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Last year, the talented Tonya Hurley gave me a piece from Conjurer’s Kitchen, and I can attest to the supreme quality of their work. I could not bring myself to eat my chocolate raven skull; it was simply too pleasant to look at. I’ve kept it as a sculpture.
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Handmade from white chocolate, this exquisite piece of edible art comes beautifully packaged in a black box with a small print of the original sculpture.

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You can purchase your chocolate Morrigan here in the US and here in Europe.

Choccywoccydoodah

Posted in cake, craft, food, sculpture with tags , , , on December 1, 2014 by shewalkssoftly

After the holiday weekend, food might be one of the last things you want to look at, but trust me…these cakes from Choccywoccydoodah will be an exception. These are are some of the most unique, quirky, finely crafted cakes in the world.

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Their website does contain ready to order items, but the bespoke cake gallery (where all of these images come from) showcases the highlights of their talent.

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Unfortunately, my dreams of one day gracing an event of my own with one of these masterpieces will most likely never come to fruition, as the shop is located in the UK and does not ship to the US.
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But I can look and admire…
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Voodoo doll pile in a bell jar? YES PLEASE.
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Choccywoccydoodah

Desktop Goodies 11/15

Posted in absurd, advertising, anatomy, art, Books, candy coated nightmares, humor, sculpture, sea, vintage with tags , , , , , , , , , , , on November 15, 2014 by shewalkssoftly

I’ve always been fascinated by “visible” anatomy models. I finally have a kit, waiting to be built (it’s a real labor of love, as all the organs and parts are white and must be hand painted!). But I look forward to it. Here’s a classic:
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Is he dead in the back of your van?
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A lesser known medical condition…
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Maybe it’s just me, but not once in my life have I thought I’d like to “relax” by having my breasts vibrate.
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If you want to feel like a rainbow threw up on your bed, I’ve got the sheets for you! The lollipop (and satisfied smile) really makes this image.
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Gorgeous pulp art illusion.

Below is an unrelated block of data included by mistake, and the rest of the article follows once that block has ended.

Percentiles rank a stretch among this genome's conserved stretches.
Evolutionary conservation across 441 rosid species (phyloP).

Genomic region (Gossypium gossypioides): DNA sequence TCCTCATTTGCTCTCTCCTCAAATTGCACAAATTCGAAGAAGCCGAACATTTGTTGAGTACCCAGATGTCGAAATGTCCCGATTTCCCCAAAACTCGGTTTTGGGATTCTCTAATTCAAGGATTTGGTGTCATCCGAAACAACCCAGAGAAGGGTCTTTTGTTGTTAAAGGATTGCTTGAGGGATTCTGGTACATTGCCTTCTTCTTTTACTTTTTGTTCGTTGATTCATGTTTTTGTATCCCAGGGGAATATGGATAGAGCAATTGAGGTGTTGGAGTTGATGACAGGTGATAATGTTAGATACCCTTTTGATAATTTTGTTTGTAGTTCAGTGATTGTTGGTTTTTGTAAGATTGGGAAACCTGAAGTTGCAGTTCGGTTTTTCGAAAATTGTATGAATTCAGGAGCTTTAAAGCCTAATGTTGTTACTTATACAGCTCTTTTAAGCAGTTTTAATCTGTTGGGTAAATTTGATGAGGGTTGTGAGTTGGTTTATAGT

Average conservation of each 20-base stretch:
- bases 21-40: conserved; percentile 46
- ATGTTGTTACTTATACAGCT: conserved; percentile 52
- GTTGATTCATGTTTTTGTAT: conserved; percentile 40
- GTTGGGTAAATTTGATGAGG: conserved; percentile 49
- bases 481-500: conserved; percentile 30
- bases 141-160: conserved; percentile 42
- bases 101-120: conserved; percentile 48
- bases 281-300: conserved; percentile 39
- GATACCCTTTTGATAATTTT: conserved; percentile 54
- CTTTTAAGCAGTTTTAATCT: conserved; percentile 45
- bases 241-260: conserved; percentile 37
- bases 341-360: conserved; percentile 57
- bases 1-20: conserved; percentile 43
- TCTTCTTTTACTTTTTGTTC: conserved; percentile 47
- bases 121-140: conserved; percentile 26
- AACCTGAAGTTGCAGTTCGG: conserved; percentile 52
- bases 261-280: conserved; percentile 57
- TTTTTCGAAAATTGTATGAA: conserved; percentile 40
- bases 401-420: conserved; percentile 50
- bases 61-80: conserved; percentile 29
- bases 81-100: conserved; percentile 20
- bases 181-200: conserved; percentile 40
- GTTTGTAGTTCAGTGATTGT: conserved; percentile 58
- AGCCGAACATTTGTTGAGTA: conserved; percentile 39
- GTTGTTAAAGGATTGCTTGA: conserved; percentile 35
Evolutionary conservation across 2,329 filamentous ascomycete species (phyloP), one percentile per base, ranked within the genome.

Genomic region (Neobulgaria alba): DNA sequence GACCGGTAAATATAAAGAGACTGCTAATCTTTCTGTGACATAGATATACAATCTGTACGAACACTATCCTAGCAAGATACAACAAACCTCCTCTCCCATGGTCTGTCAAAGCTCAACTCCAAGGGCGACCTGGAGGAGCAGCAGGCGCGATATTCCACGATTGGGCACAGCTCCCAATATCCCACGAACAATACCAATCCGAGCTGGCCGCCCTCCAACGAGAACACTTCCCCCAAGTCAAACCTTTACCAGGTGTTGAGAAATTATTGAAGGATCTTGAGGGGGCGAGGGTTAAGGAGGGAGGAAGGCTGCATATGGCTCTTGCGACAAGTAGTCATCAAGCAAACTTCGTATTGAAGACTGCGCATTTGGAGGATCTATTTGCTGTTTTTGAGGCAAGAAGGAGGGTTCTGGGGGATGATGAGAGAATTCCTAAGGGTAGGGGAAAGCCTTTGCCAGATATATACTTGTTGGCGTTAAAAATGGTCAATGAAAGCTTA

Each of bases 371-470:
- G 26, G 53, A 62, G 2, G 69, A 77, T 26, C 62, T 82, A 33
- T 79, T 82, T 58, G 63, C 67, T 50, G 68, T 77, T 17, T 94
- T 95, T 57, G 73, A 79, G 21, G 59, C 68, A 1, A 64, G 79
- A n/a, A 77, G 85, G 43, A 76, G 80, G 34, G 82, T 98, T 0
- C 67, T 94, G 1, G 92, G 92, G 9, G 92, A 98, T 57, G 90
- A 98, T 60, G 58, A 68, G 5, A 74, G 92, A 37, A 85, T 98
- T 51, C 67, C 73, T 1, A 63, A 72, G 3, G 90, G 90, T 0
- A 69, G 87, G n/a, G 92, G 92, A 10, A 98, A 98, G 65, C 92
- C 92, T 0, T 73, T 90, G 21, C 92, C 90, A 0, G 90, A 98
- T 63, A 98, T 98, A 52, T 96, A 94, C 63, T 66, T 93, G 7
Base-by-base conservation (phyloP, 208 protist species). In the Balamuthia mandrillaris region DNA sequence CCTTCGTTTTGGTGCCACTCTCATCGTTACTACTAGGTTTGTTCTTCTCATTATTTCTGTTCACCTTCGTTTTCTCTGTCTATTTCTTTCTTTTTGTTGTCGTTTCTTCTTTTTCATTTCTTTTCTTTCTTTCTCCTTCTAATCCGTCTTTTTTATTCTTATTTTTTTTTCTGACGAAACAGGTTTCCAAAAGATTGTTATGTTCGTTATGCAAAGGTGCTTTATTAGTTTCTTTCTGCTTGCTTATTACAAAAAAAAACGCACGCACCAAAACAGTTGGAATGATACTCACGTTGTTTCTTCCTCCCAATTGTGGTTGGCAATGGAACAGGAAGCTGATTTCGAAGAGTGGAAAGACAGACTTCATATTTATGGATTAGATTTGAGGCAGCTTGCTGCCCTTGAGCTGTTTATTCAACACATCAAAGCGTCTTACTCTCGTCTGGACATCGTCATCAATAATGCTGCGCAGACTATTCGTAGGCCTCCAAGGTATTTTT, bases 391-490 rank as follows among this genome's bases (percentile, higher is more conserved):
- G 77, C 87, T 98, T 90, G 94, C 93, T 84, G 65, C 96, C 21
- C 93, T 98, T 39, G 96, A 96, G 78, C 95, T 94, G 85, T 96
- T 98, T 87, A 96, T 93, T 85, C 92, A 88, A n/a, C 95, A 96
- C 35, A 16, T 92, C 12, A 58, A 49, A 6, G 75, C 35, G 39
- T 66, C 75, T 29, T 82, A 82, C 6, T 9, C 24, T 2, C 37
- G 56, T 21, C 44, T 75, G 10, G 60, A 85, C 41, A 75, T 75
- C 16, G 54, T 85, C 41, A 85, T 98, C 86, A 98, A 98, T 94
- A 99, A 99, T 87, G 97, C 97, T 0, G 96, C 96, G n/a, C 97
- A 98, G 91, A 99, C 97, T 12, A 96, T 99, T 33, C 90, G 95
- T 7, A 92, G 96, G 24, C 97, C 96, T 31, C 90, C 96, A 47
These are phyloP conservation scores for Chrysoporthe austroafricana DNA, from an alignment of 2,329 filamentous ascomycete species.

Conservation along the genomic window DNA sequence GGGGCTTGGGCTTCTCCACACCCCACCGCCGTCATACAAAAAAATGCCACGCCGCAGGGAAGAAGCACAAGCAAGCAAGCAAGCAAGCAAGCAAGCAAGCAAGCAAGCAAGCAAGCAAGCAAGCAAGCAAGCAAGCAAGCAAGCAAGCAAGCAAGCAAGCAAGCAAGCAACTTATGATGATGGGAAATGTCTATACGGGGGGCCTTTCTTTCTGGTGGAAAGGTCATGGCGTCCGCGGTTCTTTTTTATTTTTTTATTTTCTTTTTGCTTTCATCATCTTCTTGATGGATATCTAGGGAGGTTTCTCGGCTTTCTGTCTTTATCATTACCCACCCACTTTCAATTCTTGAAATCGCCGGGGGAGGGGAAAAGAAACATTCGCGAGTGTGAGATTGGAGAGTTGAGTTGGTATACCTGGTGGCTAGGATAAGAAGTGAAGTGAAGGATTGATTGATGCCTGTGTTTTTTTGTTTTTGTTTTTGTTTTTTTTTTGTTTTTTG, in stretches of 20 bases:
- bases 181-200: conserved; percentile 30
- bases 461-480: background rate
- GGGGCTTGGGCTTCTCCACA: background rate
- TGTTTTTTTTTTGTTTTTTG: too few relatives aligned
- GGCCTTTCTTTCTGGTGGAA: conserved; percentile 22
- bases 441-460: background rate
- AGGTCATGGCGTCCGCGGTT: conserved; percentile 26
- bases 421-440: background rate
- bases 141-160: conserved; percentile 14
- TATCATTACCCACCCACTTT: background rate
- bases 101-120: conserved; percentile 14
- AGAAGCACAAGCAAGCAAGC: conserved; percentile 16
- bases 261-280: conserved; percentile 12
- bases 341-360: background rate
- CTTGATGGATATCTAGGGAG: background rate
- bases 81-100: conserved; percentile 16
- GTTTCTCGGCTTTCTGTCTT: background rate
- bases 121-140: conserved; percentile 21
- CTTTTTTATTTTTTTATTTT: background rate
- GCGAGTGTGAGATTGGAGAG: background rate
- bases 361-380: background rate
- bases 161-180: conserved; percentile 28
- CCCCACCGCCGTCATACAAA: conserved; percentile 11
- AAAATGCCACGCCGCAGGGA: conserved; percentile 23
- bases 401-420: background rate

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Octopus gargoyle! More buildings need these.
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One of the most breathtaking sand sculptures I’ve ever seen.
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This is a real book. Can you image, even in your wildest dreams, a more romantic title? Nevermind the fact that he appears to be strangling her.
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Wow. Ads have come a long way. Now they only imply that people hate the sight of you.
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Yes, please.
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Most of us probably walk around having no idea how adorable baby llamas are. Now you know.
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Caption contest: what is this bear telling her?
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Karine Jollet: Anatomical Fabric Sculptures

Posted in anatomy, craft, sculpture with tags , , on November 6, 2014 by shewalkssoftly

Karine Jollet creates amazing fabric sculptures, many of which are anatomical.

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In her own words:
Fabrics are materials that came naturally to me as an analogy to our own biological tissues: bones, fibers, crystals… I start with old bed sheets and shirts, embroidered handkerchiefs and second-hand fabrics that I cut up, put the fragments together, pad them and then sew them by hand. In this way I reconstruct different body parts (arms, legs, heads) and several organs and bone structures.

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Observing anatomy fills me with wonder and respect. In my eyes, there is nothing morbid in anatomy; I can only see beauty and the wonderful complexity of forms and of vital functions.

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My sculptures are white to remind us of an invisible universe, far away from our own world, a dimension of unity and purity. White allows me also to connect all sculptures among themselves, to create a line of connection beyond the singularity of each work and recreate the complexity of the universe they remind of.

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I love the idea of using household fabrics to construct models of human anatomy. She does a beautiful job, managing to balance the visible seams of the fabric with the precise design of bones and organs.
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os pied 2000+ 72dpi

Karine Jollet